About a half hour down the road is a wonderful wooded area on the River Moy where it is possible, though not probable, to see river otters!  Being a Saturday there were numerous joggers which passed us in pairs off and on while we meandered the trails.  With the tide being out there were many birds seeking breakfast and boats moored awaiting the next trip.  We were not lucky in viewing otters but at least we know where to try again to see the elusive sweet critters on another visit.  The woods were peaceful and mostly clean of litter.  There are dozens of stopping points which a brochure details the importance.  Many noted the planting of trees, but there is also remains of a boathouse, and a grave of a man, and another of his beloved dog.  Along one trail a small bird suddenly landed on a shrub near us and stayed there for several moments allowing its photograph to be taken.  I loved the burnt orange breast.  Later I found it is a common robin, but more wren like than the ones in the States.  There is also a castle on the grounds which offers a tour of the interior and houses a restaurant.  As we approached the back of it a remarkable cat same by, went crazy scampering up and down three nearby trees, and then paused enough for us to comment on the markings.  Very unusual spots!  Facebook friends convinced us it was a Bengal.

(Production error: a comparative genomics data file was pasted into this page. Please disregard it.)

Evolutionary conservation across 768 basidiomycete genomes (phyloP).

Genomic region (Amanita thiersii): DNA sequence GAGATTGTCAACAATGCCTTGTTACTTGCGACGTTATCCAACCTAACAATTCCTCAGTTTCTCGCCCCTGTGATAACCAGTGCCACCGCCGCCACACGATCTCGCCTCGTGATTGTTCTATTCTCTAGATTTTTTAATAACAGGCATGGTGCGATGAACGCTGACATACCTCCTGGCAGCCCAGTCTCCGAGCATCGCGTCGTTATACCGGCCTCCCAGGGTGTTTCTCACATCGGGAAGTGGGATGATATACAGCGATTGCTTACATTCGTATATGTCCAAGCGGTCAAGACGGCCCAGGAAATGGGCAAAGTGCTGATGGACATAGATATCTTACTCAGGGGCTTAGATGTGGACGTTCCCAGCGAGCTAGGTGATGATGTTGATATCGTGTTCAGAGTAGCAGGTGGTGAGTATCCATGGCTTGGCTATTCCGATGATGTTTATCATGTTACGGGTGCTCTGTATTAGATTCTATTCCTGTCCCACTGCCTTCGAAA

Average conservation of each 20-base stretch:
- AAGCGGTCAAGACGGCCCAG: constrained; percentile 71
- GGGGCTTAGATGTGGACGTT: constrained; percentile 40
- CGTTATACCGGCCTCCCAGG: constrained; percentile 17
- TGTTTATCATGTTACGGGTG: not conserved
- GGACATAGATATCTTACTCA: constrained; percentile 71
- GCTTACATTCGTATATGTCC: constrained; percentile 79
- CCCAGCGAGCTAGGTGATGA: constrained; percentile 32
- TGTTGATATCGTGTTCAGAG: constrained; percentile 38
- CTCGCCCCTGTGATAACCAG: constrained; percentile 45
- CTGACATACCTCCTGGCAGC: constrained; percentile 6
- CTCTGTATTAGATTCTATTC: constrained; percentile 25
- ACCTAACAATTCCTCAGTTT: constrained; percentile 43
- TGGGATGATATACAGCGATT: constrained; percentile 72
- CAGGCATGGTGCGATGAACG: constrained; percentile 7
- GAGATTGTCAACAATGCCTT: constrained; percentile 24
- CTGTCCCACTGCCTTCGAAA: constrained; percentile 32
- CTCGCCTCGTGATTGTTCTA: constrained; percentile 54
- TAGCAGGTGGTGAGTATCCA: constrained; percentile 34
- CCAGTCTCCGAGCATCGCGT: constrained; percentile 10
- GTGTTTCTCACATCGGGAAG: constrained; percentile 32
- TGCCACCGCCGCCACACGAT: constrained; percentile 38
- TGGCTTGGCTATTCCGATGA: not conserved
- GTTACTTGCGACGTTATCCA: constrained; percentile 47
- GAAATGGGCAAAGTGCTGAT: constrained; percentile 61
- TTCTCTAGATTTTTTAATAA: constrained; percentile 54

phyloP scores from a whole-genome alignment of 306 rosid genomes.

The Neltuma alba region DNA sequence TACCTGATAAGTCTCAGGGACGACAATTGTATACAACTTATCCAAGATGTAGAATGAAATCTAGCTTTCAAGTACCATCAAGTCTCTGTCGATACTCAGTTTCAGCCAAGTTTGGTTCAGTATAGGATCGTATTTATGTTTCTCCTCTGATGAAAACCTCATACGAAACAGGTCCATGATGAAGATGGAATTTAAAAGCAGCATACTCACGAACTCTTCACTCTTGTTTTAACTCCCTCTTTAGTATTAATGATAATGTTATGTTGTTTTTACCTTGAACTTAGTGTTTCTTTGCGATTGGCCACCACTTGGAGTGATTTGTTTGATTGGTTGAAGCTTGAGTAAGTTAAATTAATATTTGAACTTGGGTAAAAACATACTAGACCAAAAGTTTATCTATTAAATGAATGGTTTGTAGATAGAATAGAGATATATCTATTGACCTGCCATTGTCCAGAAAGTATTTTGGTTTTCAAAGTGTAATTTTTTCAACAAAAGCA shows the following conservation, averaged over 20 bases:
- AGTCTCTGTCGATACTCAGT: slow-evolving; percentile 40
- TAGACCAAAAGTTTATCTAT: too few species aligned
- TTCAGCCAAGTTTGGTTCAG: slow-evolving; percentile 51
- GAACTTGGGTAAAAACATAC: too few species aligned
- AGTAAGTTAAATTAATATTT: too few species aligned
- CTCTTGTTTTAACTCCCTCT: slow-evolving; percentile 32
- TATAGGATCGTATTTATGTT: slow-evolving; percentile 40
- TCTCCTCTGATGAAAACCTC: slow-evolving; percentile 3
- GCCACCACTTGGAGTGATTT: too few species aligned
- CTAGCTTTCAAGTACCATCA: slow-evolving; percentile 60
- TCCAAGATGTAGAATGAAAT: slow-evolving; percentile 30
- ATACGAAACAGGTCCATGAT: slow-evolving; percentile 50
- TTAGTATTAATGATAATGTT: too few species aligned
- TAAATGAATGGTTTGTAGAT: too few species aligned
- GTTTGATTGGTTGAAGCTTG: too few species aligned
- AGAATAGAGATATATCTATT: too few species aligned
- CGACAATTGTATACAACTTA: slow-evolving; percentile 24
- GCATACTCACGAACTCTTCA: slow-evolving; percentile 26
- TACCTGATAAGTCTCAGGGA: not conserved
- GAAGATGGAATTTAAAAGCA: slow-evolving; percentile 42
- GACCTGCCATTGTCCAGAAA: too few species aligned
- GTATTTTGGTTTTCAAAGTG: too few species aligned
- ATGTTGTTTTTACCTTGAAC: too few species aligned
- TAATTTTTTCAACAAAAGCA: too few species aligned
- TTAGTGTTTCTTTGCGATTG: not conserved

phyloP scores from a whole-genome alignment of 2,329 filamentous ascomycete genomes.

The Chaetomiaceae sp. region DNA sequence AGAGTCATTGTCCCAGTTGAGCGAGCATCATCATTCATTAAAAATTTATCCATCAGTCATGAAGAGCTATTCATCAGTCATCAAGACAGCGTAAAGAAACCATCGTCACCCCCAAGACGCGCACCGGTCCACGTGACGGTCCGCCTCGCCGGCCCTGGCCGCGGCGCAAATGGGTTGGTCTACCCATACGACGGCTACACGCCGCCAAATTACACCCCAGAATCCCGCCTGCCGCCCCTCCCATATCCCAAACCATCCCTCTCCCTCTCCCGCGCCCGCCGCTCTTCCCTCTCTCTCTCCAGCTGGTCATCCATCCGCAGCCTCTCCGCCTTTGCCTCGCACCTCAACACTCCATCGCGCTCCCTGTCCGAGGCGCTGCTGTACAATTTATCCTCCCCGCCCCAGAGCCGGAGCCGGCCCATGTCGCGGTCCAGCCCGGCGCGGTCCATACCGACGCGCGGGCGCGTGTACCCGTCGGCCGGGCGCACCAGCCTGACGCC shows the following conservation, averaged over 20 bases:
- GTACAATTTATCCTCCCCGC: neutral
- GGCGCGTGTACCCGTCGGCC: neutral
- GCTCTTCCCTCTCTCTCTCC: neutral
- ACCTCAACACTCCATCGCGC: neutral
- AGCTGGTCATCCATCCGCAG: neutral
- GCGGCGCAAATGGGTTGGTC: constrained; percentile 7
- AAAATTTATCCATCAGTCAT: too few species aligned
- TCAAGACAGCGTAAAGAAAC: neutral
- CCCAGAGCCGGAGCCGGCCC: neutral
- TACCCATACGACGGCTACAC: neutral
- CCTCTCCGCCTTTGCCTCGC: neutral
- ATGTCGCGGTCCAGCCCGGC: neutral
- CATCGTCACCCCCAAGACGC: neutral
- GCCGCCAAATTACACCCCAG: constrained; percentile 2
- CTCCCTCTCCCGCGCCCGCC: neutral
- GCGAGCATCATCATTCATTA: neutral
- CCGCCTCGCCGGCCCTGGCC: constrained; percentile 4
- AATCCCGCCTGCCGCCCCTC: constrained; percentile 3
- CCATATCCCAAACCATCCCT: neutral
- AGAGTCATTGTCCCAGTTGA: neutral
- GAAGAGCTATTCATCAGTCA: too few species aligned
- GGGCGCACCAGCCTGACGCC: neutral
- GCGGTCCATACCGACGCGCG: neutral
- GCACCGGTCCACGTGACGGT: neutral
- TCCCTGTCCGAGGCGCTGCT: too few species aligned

Another half hour away is a very impressive 126 foot stack rock structure, Downpatrick Head, standing about 100 meters off the cliff in the ocean. Back in 1393 it was attached to the mainland by an arch which broke away in a storm. The inhabitants had to be rescued by ship’s rope! Can’t say that seems like fun! No protective barriers to keep people away from the edge which would be required in the States. People just have to make good decisions!